Dodgers: Kenley Jansen’s Value is Unfair to Quantify

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LOS ANGELES, CA - OCTOBER 31: Kenley Jansen
LOS ANGELES, CA - OCTOBER 31: Kenley Jansen /
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The Dodgers have one of the elite rosters in baseball, and one big reason is the guy anchoring their bullpen.

Bullpen’s have (arguably) become the most important unit in baseball. They have made or broken seasons. Ask the Dodgers. Ask the San Francisco Giants, Kansas City Royals, Chicago Cubs, Cleveland Indians who have either had a deep run or flame out in the playoffs because of their relievers.

The Dodgers were able to reach the World Series last year for the first time since 1988 in large part due to their bullpen. The Giants have struggled their last two season in large part because their relievers just couldn’t hold the lead. That’s why relievers (middle relievers included) were the first ones to get paid, and handsomely at that.

The first step in having a good bullpen is having that relief ace you can bank on to come through whenever you need him to. For the most part, that role is the closer; the guy that comes in the 9th inning with a three-run or less lead and closes the door shut.

But with the new-age thinking, that is slowly starting to become a waste of use of your best pitcher in the bullpen. Slowly, teams are beginning to extend their closers into the eighth. Some teams have at least two relief aces and use one of them mid-innings when the opposition is at its most significant threat to score.

The Dodgers ended up using Brandon Morrow in this role. He came in whatever inning, whether it be the fourth, fifth, sixth, seventh, or eighth inning, and had him limit the damage. They were afforded this ability because they had their big man, Kenley Jansen waiting in the wings to finish business when needed to.

Kenley has been used in the traditional closer way for most of his career, but things started to change in 2016’s postseason. In the series-ending Game 5 against the Washington Nationals, where he came in during the seventh inning and pitched 2.1 innings before handing off the Clayton Kershaw to end the game. Then in the next round against the Cubs, he pitched two innings in Game 2 and three perfect ones in Game 6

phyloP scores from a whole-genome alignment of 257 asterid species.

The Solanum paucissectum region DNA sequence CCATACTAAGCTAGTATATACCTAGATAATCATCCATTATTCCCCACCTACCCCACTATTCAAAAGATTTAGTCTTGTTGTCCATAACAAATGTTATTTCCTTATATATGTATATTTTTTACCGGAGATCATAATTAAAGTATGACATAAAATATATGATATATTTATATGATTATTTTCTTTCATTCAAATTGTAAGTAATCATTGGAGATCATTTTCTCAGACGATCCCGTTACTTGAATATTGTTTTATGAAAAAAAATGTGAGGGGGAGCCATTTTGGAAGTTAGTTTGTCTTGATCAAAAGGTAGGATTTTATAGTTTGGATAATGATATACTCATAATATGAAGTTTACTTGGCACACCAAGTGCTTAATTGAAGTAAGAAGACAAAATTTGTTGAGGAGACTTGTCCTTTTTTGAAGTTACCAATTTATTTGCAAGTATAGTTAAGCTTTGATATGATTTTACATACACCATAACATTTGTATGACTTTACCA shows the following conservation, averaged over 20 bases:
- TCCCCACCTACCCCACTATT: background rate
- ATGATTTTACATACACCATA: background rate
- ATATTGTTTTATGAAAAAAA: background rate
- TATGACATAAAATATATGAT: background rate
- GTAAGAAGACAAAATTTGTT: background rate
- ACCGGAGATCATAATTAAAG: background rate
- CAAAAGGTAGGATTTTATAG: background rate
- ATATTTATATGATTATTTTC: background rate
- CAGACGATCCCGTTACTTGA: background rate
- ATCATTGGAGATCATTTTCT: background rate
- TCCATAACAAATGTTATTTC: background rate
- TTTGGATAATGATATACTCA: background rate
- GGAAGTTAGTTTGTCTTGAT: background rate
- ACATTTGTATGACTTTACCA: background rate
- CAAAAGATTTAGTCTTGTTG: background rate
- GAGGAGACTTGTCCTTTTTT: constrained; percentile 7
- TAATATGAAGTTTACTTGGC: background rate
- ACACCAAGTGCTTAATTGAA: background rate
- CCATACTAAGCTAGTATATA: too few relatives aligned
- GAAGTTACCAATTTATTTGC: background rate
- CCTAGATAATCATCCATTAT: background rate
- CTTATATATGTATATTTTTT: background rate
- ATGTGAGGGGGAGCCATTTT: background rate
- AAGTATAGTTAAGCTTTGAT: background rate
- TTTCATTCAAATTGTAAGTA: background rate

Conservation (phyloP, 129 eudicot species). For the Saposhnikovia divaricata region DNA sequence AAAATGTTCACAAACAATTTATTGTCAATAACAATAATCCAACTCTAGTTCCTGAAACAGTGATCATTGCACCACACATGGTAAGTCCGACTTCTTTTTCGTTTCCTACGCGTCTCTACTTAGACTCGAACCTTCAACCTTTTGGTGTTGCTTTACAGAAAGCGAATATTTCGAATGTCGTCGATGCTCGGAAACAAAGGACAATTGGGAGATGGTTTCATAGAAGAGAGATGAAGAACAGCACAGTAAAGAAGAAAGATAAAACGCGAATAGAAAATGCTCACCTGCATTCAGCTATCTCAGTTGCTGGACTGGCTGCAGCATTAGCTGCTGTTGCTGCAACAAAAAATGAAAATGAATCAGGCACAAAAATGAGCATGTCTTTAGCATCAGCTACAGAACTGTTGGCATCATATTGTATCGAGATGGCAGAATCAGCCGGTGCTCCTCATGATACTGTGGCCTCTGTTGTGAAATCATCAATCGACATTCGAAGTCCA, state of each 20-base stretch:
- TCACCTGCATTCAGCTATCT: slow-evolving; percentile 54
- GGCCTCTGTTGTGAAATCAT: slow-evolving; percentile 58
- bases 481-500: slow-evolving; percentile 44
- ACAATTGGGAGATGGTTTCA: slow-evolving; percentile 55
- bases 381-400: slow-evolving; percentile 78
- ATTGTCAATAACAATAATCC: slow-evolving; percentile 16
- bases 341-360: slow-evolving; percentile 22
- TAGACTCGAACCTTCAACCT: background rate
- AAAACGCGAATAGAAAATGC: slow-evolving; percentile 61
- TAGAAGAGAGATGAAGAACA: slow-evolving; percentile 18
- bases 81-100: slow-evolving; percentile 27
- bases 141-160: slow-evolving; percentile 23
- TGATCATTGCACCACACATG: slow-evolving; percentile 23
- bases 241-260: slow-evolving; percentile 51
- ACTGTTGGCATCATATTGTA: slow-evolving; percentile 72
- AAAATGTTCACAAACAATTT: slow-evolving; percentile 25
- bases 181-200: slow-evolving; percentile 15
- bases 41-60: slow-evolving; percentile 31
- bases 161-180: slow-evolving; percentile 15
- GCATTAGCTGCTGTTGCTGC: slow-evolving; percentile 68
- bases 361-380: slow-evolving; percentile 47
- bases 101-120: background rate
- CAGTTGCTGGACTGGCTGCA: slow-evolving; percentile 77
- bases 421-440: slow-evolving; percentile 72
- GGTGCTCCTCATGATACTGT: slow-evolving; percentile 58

But since then, the image surrounding Kenley has changed (at least amongst Dodger fans), and his value to the team has elevated even more.

Closers used to be judged (and still are by some) by the ‘save’ stat. But let me tell you right now that it is one of the most meaningless and misleading stats out there in baseball, along with a pitcher’s win-loss record and a batter’s RBI total. And this year was the perfect example.

Alex Colome led baseball with 47 saves while Kenley and Greg Holland were tied for second with 41 saves while Fernando Rodney and Roberto Osuna had 39. Colome had a 3.24 ERA, Holland a 3.61 ERA, Rodney a 4.23 ERA, and Osuna a 3.38 ERA. In 2015, Brad Boxbrerger had 41 saves with a 3.71 ERA. And should I even mention Brandon League? The guy was handed $21 million because of his save totals from past seasons.

Stuff like this happens a lot. Check out Keith Law’s Smart Baseball for a more in-depth explanation on the worthlessness of the stat.